# Lecture 8: Game Math

## Scalars and Vectors

Numerical quantities used in mathematics and physics fall into two broad categories:
**scalars** and **vectors**.

Scalars are quantities that can be described using a single numerical value which represents its size/magnitude:

- Distance
- Mass
- Time

Vectors are quantities that carry enough information to represent a direction in space, in addition to a magnitude:

- Difference between two points (distance between, and what direction you need to go)
- Velocity of a projectile (speed and the direction it’s going)
- A force acting on an object (strength of the force, and the direction applied)

### Vectors

Vectors are often visualized as an arrow. However, a vector does not have a specific “start point” - it’s just a direction and magnitude. So two vectors visualized in different places are the same vector.

Vectors are n-dimensional, described by n coordinates or components.

- 2D: x, y
- 3D: x, y, z
- 4D: x, y, z, w

In mathematics we commonly use the following notation for vectors:

But what can we do with vectors?

Sometimes we use , , to describe the individual components of a vector.

Sometimes we’ll use a subscript:

Subscripts will sometimes index from 1 (generally in pure mathematics), though some authors index from 0 to match with common programming conventions.

## Vector Operations

### Magnitude

We can compute the **magnitude**, or length, of a vector:

This equation applies similarly in larger dimensions:

### Scalar Multiplication

Multiplying a vector by a scalar changes its length, but not its direction.

### Addition

Vector additional can be visualized by placing the vectors head-to-tail. The result of vector addition is what you would get if you first travelled along one vector, then the other.

This is a component-wise operation - each component in the result vector is the sum of the related component in each operand vector.

### Subtraction

The geometric interpretation of is a vector in the opposite direction.

So, subtraction is not suprising:

### Dot Product

There are three ways to multiply vectors together.

There is the obvious way, component-wise multiplication, that looks a lot like vector addition. However, this type of multipication doesn’t have much geometric meaning, and it is not common in mathematics. It is commonly used in games when working with colors, but we’re going to talk about that later.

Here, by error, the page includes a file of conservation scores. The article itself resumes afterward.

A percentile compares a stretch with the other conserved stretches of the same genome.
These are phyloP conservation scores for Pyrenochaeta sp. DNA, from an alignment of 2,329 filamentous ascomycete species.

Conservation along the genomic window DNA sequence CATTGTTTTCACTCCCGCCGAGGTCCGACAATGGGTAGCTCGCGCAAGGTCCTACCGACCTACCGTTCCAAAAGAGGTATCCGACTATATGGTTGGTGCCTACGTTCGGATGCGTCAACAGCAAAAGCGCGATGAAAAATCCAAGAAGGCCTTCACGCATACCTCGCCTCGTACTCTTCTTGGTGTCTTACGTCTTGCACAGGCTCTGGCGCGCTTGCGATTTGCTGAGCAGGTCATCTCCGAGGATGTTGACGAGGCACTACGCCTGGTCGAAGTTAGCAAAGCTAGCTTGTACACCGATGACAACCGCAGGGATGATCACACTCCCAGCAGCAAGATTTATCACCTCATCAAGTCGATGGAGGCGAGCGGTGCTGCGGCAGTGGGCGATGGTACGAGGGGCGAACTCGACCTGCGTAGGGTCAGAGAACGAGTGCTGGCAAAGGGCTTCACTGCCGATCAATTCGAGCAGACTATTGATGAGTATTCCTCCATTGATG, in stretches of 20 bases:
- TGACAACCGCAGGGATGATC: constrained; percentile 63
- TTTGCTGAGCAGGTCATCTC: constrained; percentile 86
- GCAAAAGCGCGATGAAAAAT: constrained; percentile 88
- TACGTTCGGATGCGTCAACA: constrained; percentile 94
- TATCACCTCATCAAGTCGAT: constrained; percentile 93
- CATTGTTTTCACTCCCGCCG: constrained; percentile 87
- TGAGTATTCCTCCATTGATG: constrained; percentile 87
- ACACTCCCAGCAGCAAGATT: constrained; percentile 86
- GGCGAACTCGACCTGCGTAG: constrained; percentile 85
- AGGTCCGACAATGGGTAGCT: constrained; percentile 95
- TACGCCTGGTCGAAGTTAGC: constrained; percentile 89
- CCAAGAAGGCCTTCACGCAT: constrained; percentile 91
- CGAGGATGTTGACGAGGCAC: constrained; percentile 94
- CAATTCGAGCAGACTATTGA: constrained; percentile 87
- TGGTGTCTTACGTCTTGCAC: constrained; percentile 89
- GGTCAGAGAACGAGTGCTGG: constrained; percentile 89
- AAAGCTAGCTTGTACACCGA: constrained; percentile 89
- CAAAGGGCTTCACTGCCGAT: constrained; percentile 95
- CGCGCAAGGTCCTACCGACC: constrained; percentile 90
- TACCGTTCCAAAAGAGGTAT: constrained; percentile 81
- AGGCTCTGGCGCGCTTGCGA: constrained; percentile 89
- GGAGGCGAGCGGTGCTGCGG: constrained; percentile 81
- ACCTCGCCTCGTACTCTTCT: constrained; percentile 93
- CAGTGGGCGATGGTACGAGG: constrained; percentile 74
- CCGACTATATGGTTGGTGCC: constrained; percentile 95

The other two types of multiplcation are the **dot product** and the **cross product**.
The cross product is a little complex and only works in 3D, so we’re just going to talk about the dot product today.

The dot product is interesting because unlike our other operations, it does not product a vector - it produces a scalar.

Specifically, for two 2D vectors it produces:

Similarly, in 3D:

The geometric meaning of this product is that it describes
*the degree to which the two vectors are facing the same direction*.

It’s easiest to reason about if we take the dimensions of the vectors out of the question -
let’s say we have two vectors of **unit length** (that is, their magnitude is 1).

If the dot product of these vectors is 1, they are the same vector (pointing the exact same direction). If it’s, say, 0.5, these vectors are generally pointing in the same direction but not quite.

If the dot product is 0, the vectors are orthogonal - they point at right angles to each other. If the dot product is -1, the vectors point in exact opposite directions.

This operation is very useful in the context of games. For example, you can use the dot product to easily check whether one character is looking at another.

## Coordinate Systems

Sometimes we want to talk about a specific place in our spaces. We might call this a point, a coordinate, or a position.

If we pick some point in space called the **origin** that represents
in our coordinate system (or however many 0s are necessary to match the number of dimensions),
then we can think of the point

as being units away from the origin on the horizontal axis and units away from the origin on the vertical axis.

We could also use the vector

to represent the offset from the origin that we travel along to reach .

As such, even though mathematically and physically vectors and points are two distinctly different things, in common practice we’ll commonly use vectors to represent points as well - especially because a lot of constructs related to vectors work well with points as well.

But back to coordinate systems - we said that is 3 units away from the horizontal axis. What is this axis? Commonly we’ll call it the axis (and the vertical axis is the ), and the choice of these axis is another fundamental piece of the coordinate system.